Alak Parmar, former teacher in East Windsor, New Jersey, now full-time volunteer at BAPS Swaminarayan Sanstha

Alak Parmar. Photo provided

I left full time teaching two years ago to do fulltime seva.

2020 has been an extremely unique year. In the last nine months particularly, I have come to appreciate things that really matter as compared to things that were frivolous.

I have spent a lot of time focusing on family and overall health, physical, mental and spiritual.

I am still in touch with my teaching colleagues and it’s been difficult and unique for them. I reflect with them on focusing on maintaining emotional strength, whichever dharam they may follow.

There is lot of concern for students. I worked in Elizabeth, NJ school system where a lot of students depended on that one meal a day, which is not available now. So I have spent time talking to those teachers on how to deal with those issues.

We are still in the state of lockdown. It’s like going on a vacation when we are in a different zone — which we forget when we return. I am hoping and praying that next year gets better, but that as normalcy returns, to keep going with the emotional and physical strengthening, continue with using our physical, emotional and spiritual wellbeing to focus on what is truly important in our lives.

 Mili Pandya, Illinois, Chicago

As cliche as this is going to sound, the most important lesson I learned this year is to not take anything for granted.

At the beginning of 2020, I didn’t think come December I would be sitting here, missing going to the office for work, hugging family and friends, eating out at restaurants, or even something as silly like shopping in a crowded mall.

These activities, and so many more, were a part of my regular routine and I don’t think any of us could have imagined the disruption to our day-to-day life this year was going to bring.

As the pandemic continued to worsen over the weeks and months following the lockdown in March, I began to appreciate even more that I was healthy, still had a job, and was with my family—things that I realized I was so lucky to have considering that not everyone could say the same.

This appreciation for everyday blessings, both big and small, is something that I hope not to lose sight of. Once the pandemic is over, I know we will all want to return to our routines and a sense of normalcy.

And while I’m excited for that to happen (whenever that will be), I’m making it a goal of mine to also not forget the deeper appreciation for everything that this year has taught me.

Sneha Patel, high school teacher in Raleigh, North Carolina.

It has been a very different year that any teacher who joined this profession, could imagine. We went completely remote in our high school system.

The biggest learning for me was how to be flexible. We have 90 minutes a day with students in a totally different environment. So, we cannot expect the same from students. So, it has been an exercise in flexibility, of how to meet each student’s need.

Also, I have learnt how important it is to be kind. My subject is biology and it may be important. But sometimes the curriculum has to give way to listening to how my students are, asking them how they are.

The same goes for family members who are now all at home and working from home, where earlier we would all meet after coming back from work or school. That flexibility and kindness is needed that I learnt from school this year has to be practiced at home. We do a “family assembly” once a week, when my brother and others jump on Zoom to exchange experiences.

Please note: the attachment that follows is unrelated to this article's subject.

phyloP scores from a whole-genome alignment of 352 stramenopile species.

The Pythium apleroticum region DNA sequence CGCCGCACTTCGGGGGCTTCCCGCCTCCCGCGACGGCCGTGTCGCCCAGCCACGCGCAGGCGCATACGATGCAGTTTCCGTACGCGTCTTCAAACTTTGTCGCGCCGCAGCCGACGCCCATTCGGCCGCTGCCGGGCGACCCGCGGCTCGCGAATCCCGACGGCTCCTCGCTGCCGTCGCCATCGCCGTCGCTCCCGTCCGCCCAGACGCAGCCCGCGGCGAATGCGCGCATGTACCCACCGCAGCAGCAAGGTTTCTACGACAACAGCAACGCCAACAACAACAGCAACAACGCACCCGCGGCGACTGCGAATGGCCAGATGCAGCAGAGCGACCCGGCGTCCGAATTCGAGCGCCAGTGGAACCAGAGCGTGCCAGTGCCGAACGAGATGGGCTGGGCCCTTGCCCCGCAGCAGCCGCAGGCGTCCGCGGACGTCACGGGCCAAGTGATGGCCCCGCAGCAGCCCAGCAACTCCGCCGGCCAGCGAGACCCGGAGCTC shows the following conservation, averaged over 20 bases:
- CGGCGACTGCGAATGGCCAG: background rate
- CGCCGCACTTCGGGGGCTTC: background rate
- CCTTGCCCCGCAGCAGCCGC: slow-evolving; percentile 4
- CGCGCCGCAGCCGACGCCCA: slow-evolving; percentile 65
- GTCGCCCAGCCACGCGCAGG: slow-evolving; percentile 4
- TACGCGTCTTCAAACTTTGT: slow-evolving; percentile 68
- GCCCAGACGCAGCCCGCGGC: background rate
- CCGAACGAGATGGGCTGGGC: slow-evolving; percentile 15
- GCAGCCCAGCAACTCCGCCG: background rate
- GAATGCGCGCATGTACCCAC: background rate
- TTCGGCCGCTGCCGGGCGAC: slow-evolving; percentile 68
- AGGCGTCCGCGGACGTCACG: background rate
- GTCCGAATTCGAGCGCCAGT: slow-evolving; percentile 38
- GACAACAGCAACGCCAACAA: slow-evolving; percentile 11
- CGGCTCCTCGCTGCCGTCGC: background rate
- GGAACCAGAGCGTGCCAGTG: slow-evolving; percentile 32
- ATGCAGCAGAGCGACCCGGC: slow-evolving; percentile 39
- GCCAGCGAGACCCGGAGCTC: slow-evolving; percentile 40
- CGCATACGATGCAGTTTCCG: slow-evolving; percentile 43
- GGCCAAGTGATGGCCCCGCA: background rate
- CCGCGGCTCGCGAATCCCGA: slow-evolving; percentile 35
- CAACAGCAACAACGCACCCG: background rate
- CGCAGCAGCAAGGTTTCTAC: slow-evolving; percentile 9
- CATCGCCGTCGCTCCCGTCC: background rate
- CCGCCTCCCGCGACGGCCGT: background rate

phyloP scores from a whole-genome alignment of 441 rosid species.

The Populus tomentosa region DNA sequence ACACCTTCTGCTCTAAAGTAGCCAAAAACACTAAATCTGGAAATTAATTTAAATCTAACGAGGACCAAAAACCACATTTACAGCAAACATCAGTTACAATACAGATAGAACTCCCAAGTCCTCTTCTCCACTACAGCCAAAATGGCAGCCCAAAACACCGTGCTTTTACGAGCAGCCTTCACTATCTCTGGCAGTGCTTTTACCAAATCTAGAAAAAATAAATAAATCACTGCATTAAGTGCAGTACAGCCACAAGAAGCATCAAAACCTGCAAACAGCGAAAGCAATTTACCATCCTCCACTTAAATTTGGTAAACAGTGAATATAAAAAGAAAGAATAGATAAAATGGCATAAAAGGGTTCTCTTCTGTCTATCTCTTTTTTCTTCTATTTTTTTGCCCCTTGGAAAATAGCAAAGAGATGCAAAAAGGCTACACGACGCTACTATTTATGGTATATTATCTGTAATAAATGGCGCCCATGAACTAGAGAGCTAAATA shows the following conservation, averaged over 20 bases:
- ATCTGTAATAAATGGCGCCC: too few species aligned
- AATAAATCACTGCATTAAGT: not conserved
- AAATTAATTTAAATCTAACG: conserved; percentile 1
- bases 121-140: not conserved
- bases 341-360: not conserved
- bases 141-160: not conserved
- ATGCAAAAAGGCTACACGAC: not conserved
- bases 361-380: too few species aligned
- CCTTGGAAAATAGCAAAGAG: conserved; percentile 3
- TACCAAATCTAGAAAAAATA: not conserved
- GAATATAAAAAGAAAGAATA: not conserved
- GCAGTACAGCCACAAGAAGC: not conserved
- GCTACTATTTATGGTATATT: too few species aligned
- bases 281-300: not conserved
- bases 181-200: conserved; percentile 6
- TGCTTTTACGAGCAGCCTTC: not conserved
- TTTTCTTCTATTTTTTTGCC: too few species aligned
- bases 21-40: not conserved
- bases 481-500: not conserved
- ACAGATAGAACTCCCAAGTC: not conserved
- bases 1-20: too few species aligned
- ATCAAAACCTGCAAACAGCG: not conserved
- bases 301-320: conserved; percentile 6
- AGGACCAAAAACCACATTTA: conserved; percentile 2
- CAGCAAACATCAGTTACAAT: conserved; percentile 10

In January 2020, I had started a project to take a picture every day and write about it. I continued that after COVID hit us. And it is easy to see the changes over time. I value seeing my friends and family even if online. Earlier it was all about the busy-ness of going to work, going to school or whatever.

I would like to think I will remember the lessons of 2020.

Dr. Pinky J. Bhatt, of Princeton, N.J., who is an infectious disease expert.

Pinki J. Bhatt, Faculty and staff, Robert Wood Johnson Medical School, New Brunswick, NJ. 09/19/2017 Photo by Steve Hockstein/HarvardStudio.com

I am an infectious disease doctor so you can imagine I have been taking care of patients from Day One (of this pandemic).

From the professional perspective, a couple of things hit home for me —

Not to take life for granted. I had to witness a lot of middle aged and seniors dying alone even if they had no co-morbidities. Say their final goodbyes alone without any family members. It was very traumatic to witness and to put things in perspective — that life can be taken away any moment.

From that is the other lesson — not to take relationships for granted. Our guru encourages us to maintain our relationships. I tried this Diwali to give my two-year old son an experience. We did it at home.

So, I learned you don’t have to rely on being personally present to maintain relationships. I am going to use next year to maintain my relationships with family and friends.

Harsh Dave, senior business systems analyst based in Chicago, Illinois

Life is simple if we stop over complicating things.

This year has been an eye opener for all of us and the emotional roller-coaster we have all been through. Couple things that 2020 taught me are cherishing the moments which we can smile about. Learning from the events and building from them in a positive way – adversity is the mother of innovation.

I am grateful for all the experiences, the good and the bad knowing they have all happened for a reason.

2020 has affected some of my personal and professional goals but that does not mean I am going to keep complaining about it. Rather I will have to pivot and adjust these goals and crush them in 2021, especially taking care of my health and growing my Real estate portfolio.

To some 2020 may be a disaster of a year and they want to forget about it but to me and my family it was the best year because we were blessed with a beautiful baby girl.

—-

Ela Dutt also contributed to this report